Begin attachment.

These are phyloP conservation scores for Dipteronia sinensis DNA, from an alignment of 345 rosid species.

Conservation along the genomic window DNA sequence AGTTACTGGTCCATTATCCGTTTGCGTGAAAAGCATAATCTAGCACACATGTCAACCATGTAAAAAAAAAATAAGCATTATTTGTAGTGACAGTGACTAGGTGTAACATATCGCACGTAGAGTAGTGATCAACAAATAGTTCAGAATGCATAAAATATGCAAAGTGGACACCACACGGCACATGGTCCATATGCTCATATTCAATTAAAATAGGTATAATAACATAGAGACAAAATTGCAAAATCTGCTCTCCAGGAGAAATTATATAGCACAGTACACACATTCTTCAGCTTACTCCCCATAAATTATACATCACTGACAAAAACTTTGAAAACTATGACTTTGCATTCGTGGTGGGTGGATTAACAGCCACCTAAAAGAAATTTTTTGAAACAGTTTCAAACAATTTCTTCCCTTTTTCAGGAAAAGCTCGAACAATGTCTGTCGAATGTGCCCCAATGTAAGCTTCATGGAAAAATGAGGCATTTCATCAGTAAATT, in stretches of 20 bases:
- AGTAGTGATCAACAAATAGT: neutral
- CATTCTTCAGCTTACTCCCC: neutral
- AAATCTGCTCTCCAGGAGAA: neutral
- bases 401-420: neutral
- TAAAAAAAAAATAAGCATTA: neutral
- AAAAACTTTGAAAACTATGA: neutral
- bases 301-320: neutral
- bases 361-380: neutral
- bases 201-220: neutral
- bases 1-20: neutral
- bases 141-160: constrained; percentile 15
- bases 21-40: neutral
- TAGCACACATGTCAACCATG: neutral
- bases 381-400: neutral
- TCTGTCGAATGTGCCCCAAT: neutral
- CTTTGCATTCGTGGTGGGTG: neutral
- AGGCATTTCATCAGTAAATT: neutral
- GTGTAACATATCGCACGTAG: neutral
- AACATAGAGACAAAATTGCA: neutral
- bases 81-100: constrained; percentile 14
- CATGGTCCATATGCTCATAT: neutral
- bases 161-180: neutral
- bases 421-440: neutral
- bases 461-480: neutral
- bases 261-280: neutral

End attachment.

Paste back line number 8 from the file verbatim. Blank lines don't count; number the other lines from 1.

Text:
- AAAAACTTTGAAAACTATGA: neutral